Philippines relents to US lawmakers’ request to visit jailed Duterte critic

Camille Elemia and Jason Gutierrez
Philippines relents to US lawmakers’ request to visit jailed Duterte critic Philippine President Ferdinand Marcos Jr. (right) listens as U.S. Sen. Edward Markey talks during his courtesy call at the Malacañang presidential palace in Manila, Aug. 18, 2022. On Friday, Markey met a long-detained Filipino opposition leader, former Sen. Leila de Lima, whom he says has been wrongfully imprisoned under the previous government and should be freed.
Handout photo from Malacañang Presidential Photographers Division via AP

Updated at 5:47 p.m. ET on 2022-08-19

The Philippines allowed a high-level U.S. congressional delegation led by Sen. Ed Markey to check in on Leila de Lima, the former Philippine senator who has been in jail since 2017 after she spoke out against the previous administration’s violent war on drugs at the time.

When Markey and other members of the delegation arrived in Manila on Thursday, they tried to visit de Lima but the police told them they would not be allowed a face-to-face visit with the prisoner, pending approval from the government or courts.

Instead, Markey met that day with new President Ferdinand Marcos Jr. and Justice Secretary Jesus Crispin Remulla, according to a U.S. State Department spokesperson.

Manila saw no reason to block the visit of Markey’s delegation, Philippine Department of Foreign Affairs (DFA) spokeswoman Maria Teresa Daza said on Friday. 

“The delegation secured access by following the applicable judicial and administrative procedures,” Daza told BenarNews. “The executive branch, including DFA, interposed no objection and supported the request.”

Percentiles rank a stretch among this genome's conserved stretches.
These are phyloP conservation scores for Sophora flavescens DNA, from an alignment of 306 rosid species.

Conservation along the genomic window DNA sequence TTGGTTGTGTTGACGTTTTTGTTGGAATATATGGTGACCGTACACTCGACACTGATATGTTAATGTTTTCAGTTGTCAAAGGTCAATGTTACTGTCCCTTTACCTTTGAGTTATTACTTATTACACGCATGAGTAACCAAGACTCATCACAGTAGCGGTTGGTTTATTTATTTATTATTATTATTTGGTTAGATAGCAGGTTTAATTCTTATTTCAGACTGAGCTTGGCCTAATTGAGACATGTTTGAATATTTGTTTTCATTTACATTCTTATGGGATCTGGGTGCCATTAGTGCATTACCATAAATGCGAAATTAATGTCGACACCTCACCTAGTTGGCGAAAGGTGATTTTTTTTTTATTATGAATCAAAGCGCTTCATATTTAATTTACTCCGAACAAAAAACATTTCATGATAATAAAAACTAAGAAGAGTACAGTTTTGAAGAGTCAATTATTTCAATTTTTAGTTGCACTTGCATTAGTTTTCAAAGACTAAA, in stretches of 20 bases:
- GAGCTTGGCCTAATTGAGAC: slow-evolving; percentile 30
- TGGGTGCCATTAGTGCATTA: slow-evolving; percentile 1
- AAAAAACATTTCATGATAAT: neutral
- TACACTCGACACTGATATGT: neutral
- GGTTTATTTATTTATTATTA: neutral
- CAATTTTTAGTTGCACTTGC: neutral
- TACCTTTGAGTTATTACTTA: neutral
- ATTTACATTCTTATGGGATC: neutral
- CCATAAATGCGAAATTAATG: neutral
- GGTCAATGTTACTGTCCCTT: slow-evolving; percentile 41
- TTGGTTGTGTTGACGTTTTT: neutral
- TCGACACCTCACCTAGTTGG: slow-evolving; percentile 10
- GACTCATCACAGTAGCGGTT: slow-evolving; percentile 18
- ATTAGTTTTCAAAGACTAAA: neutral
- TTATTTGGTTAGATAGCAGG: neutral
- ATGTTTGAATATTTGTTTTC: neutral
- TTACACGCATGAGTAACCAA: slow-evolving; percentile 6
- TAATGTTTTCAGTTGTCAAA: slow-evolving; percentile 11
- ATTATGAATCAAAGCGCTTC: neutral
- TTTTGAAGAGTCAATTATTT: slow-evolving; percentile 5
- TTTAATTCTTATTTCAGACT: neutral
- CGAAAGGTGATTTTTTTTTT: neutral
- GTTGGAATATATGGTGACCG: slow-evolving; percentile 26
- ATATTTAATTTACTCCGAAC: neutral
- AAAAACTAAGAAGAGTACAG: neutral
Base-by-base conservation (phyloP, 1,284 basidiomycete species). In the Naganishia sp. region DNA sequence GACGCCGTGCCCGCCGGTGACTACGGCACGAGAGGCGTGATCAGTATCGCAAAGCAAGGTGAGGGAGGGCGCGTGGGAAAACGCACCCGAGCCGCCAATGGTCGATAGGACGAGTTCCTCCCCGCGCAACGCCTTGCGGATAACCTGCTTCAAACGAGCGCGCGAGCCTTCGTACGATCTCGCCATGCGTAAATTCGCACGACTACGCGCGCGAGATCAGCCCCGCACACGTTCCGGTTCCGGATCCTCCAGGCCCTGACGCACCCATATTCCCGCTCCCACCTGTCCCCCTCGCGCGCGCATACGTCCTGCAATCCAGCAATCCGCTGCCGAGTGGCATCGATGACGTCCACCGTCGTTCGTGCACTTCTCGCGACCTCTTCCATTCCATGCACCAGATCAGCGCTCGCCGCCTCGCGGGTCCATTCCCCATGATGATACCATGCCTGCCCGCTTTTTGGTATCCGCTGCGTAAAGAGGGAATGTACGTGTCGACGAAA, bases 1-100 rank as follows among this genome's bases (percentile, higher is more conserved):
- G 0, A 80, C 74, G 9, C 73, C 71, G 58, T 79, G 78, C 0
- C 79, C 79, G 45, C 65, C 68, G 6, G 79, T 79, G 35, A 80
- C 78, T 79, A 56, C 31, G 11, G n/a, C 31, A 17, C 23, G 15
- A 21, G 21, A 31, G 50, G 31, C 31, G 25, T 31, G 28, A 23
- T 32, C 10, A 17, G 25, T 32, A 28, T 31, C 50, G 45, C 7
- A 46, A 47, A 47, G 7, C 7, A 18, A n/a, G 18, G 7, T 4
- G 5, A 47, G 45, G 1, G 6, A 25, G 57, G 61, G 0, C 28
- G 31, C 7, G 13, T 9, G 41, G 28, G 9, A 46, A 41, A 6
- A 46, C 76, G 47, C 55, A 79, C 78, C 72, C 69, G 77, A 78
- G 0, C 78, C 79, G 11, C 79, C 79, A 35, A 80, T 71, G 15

In a short video clip of footage obtained by BenarNews from sources, Markey can be seen entering the detention facility inside the Philippine National Police custodial center, in northern Manila, on Friday. Senior staff from the U.S. embassy accompanied the eight-member delegation, which stayed for an hour.

However, it was not clear what transpired after the visitors entered the building, because visitors usually are required to check in telephones, cameras and other recording equipment at the gates.

Afterwards, Markey’s delegation did not meet with the press, and the American embassy did not issue a statement. 

Markey's office later released a statement about the end of the delegation's two-day visit to Manila, part of a tour of Asian countries that also included South Korea, Taiwan and Cambodia.  

“For too long, Senator Leila de Lima has been held on politically motivated charges. Despite this, her spirit remains undiminished. I call on the new government to release her and drop all charges without delay,” Markey said.

As human rights groups saw it, allowing Markey to visit de Lima in jail was a good sign that the new Marcos administration would keep international commitments to human rights. Marcos is the son of Ferdinand E. Marcos, the late longtime dictator of the Philippines, whose administration was notorious for massive rights abuses during 14 years of martial law, from 1972 to 1986.

“I am pleased to lead the first U.S. Congressional delegation to meet with President Marcos, Jr. and look forward to the promise of a renewed partnership with the newly elected government," Markey said. "I expressed to President Marcos my hope that he will turn the page on the human rights abuses of the previous government.”

The delegation left the Philippines later on Friday, his office said.